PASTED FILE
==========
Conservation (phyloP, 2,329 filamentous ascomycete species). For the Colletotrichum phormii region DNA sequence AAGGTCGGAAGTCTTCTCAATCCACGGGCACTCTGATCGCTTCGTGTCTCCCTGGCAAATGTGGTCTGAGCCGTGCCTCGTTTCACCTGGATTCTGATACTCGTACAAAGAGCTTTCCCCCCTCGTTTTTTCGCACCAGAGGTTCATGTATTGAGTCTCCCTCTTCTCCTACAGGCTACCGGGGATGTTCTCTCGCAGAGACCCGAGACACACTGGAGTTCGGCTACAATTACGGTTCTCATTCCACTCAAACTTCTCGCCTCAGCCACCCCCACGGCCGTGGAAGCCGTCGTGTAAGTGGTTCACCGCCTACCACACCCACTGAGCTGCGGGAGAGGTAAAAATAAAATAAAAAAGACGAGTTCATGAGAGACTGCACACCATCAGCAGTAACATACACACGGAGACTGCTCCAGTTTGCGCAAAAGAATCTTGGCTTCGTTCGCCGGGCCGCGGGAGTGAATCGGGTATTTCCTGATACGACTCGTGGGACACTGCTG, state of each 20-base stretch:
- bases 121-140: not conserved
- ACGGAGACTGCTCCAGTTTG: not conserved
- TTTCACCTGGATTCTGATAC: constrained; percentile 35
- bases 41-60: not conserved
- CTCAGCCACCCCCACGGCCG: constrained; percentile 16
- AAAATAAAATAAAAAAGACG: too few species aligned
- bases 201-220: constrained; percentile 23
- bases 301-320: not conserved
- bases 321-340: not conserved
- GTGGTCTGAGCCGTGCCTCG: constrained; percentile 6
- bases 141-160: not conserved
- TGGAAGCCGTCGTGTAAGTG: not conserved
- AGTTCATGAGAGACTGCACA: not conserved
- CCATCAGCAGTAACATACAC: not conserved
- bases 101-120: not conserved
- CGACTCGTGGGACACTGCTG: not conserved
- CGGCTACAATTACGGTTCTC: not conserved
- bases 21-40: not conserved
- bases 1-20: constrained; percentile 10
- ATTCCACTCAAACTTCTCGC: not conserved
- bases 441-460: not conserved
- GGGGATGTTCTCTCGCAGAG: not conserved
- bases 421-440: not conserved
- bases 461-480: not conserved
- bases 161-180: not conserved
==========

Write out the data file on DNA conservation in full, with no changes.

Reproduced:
Conservation (phyloP, 2,329 filamentous ascomycete species). For the Colletotrichum phormii region DNA sequence AAGGTCGGAAGTCTTCTCAATCCACGGGCACTCTGATCGCTTCGTGTCTCCCTGGCAAATGTGGTCTGAGCCGTGCCTCGTTTCACCTGGATTCTGATACTCGTACAAAGAGCTTTCCCCCCTCGTTTTTTCGCACCAGAGGTTCATGTATTGAGTCTCCCTCTTCTCCTACAGGCTACCGGGGATGTTCTCTCGCAGAGACCCGAGACACACTGGAGTTCGGCTACAATTACGGTTCTCATTCCACTCAAACTTCTCGCCTCAGCCACCCCCACGGCCGTGGAAGCCGTCGTGTAAGTGGTTCACCGCCTACCACACCCACTGAGCTGCGGGAGAGGTAAAAATAAAATAAAAAAGACGAGTTCATGAGAGACTGCACACCATCAGCAGTAACATACACACGGAGACTGCTCCAGTTTGCGCAAAAGAATCTTGGCTTCGTTCGCCGGGCCGCGGGAGTGAATCGGGTATTTCCTGATACGACTCGTGGGACACTGCTG, state of each 20-base stretch:
- bases 121-140: not conserved
- ACGGAGACTGCTCCAGTTTG: not conserved
- TTTCACCTGGATTCTGATAC: constrained; percentile 35
- bases 41-60: not conserved
- CTCAGCCACCCCCACGGCCG: constrained; percentile 16
- AAAATAAAATAAAAAAGACG: too few species aligned
- bases 201-220: constrained; percentile 23
- bases 301-320: not conserved
- bases 321-340: not conserved
- GTGGTCTGAGCCGTGCCTCG: constrained; percentile 6
- bases 141-160: not conserved
- TGGAAGCCGTCGTGTAAGTG: not conserved
- AGTTCATGAGAGACTGCACA: not conserved
- CCATCAGCAGTAACATACAC: not conserved
- bases 101-120: not conserved
- CGACTCGTGGGACACTGCTG: not conserved
- CGGCTACAATTACGGTTCTC: not conserved
- bases 21-40: not conserved
- bases 1-20: constrained; percentile 10
- ATTCCACTCAAACTTCTCGC: not conserved
- bases 441-460: not conserved
- GGGGATGTTCTCTCGCAGAG: not conserved
- bases 421-440: not conserved
- bases 461-480: not conserved
- bases 161-180: not conserved